Your emergency planning should also include:
- Family meet-up locations
- Primary and backup contact methods
- Educating all family members about survival methods ahead of time
- Plans to keep pets safe (travel containers, food, water)
- An established list of clear do’s and don’ts
Don’t just rely on your cell phone as service could be interrupted by overwhelming user volume. In addition, a device like a Kearny Fallout Meter can help give you an advanced warning of radioactive contamination.
Experts also recommend having a survival pack on hand for each member of your family. Items that should be included in each pack include tinned food and bottled water for at least three days, flashlight (and extra batteries), first aid kit, compass/maps, extra clothing, dust mask, moist towelettes and portable phone charger.
3. Stock up on food that protects against radiation poisoning
Experts say that foods that are rich in potassium and antioxidants could help retard the effects of radiation poisoning. These include:
- Green, black and ginseng teas
- Legumes and lentils
- Black, brown or reishi mushrooms
- Miso soup
- Herbs like garlic and cumin
- Nutrients like niacin
Scientists also say that potassium iodide tablets can help protect against radiation sickness and thyroid cancer caused by fallout. These pills are highly recommended for infants, pregnant women and people under 40, but they should only be taken when advised to do so by health officials.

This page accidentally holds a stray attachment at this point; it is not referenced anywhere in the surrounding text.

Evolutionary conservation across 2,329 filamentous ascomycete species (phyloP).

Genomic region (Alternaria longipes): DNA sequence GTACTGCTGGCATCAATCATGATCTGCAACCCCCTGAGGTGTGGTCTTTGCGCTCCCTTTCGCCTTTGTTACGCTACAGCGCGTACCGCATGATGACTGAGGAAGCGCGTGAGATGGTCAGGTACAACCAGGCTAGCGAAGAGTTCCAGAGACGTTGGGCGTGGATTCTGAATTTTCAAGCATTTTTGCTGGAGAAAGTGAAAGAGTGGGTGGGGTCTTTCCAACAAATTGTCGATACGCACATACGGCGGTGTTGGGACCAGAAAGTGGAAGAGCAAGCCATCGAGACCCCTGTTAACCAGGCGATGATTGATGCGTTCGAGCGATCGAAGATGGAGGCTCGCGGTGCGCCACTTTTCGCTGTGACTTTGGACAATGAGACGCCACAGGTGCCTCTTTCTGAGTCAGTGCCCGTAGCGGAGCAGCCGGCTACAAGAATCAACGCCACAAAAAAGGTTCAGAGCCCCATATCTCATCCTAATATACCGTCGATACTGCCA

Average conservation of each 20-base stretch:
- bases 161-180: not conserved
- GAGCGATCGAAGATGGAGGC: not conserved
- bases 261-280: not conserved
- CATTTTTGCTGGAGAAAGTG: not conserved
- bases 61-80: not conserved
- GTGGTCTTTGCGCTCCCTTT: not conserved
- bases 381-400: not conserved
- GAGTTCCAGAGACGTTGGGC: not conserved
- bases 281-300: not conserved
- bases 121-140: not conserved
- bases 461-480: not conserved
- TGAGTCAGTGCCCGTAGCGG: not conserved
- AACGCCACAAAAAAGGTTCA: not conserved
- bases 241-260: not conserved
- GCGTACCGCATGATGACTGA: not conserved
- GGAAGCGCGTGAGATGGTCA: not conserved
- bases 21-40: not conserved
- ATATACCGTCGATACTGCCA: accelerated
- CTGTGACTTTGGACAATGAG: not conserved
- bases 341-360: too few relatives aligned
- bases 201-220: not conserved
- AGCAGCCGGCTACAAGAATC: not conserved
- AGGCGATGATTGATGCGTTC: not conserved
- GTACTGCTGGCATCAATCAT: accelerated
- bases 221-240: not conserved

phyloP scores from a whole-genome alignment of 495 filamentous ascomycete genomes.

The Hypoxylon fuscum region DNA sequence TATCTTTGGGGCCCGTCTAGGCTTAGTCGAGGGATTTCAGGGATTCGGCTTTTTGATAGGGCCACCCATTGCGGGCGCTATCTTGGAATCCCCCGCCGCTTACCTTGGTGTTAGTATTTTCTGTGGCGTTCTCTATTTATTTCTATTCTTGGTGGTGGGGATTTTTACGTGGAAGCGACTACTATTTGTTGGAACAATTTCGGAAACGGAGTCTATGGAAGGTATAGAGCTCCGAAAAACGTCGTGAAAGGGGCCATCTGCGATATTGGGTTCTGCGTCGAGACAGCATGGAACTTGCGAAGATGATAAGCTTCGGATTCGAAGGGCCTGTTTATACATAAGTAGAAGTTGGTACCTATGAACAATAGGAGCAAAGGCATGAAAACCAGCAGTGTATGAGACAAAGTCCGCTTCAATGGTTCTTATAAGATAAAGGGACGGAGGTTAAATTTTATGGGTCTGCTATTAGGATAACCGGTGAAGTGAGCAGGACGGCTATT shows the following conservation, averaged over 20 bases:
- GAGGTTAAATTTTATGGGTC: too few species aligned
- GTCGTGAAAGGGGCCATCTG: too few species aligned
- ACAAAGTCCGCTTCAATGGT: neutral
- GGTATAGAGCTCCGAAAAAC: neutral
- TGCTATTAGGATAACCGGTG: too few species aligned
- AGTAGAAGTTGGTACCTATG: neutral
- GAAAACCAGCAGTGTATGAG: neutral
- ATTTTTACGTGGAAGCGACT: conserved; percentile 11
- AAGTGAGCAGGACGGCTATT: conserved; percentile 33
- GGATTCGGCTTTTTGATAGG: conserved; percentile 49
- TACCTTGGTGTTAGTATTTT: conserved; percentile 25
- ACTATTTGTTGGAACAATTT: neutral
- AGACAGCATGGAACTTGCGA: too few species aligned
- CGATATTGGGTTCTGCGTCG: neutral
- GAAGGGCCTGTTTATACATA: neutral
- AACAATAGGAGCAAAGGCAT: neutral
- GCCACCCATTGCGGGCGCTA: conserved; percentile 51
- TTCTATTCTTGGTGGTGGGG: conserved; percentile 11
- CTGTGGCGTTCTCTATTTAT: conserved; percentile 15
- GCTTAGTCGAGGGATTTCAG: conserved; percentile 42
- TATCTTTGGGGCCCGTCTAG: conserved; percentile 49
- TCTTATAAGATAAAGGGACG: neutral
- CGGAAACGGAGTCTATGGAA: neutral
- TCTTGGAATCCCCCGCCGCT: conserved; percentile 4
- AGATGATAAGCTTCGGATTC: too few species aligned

4. Wash foods and your body with a radioactive rinse
Many experts contend that a mixture of baking soda and water can help remove nuclear contaminants from your skin, food and other surfaces. That’s because baking soda absorbs radioactive isotopes.
To make your own fallout survival recipe, mix one cup of water (or apple cider vinegar) to one cup of baking soda to produce a rinse that can help cleanse radioactive dust from your skin or food. You can even drink this liquid to help eliminate radioactive contaminants from your stomach lining.
5. Find a secure location
If evacuation is not feasible (or if the authorities recommend hunkering down), then finding a secure location may be your best option. Experts suggest you should seek shelter in a concrete structure (particularly a basement). According to the CDC, you should shut all windows, doors and ventilation systems.
If you believe you were exposed to radioactive fallout, then you should remove all outer layers of clothing and take a warm shower. It is also recommended that you tune in to emergency broadcasts so that you can stay abreast of health and safety recommendations from the authorities.
Planning makes all the difference
In preparing for a nuclear disaster, the CDC recommends several priorities:
- Get inside
- Stay tuned
- Evacuate if advised
- Limit exposure
- Take contamination countermeasures (like washing and eating protective foods)
There’s only so much you can do to stay safe in the event of a nuclear incident. But planning ahead could well be the difference between life and death.
— Scott O’Reilly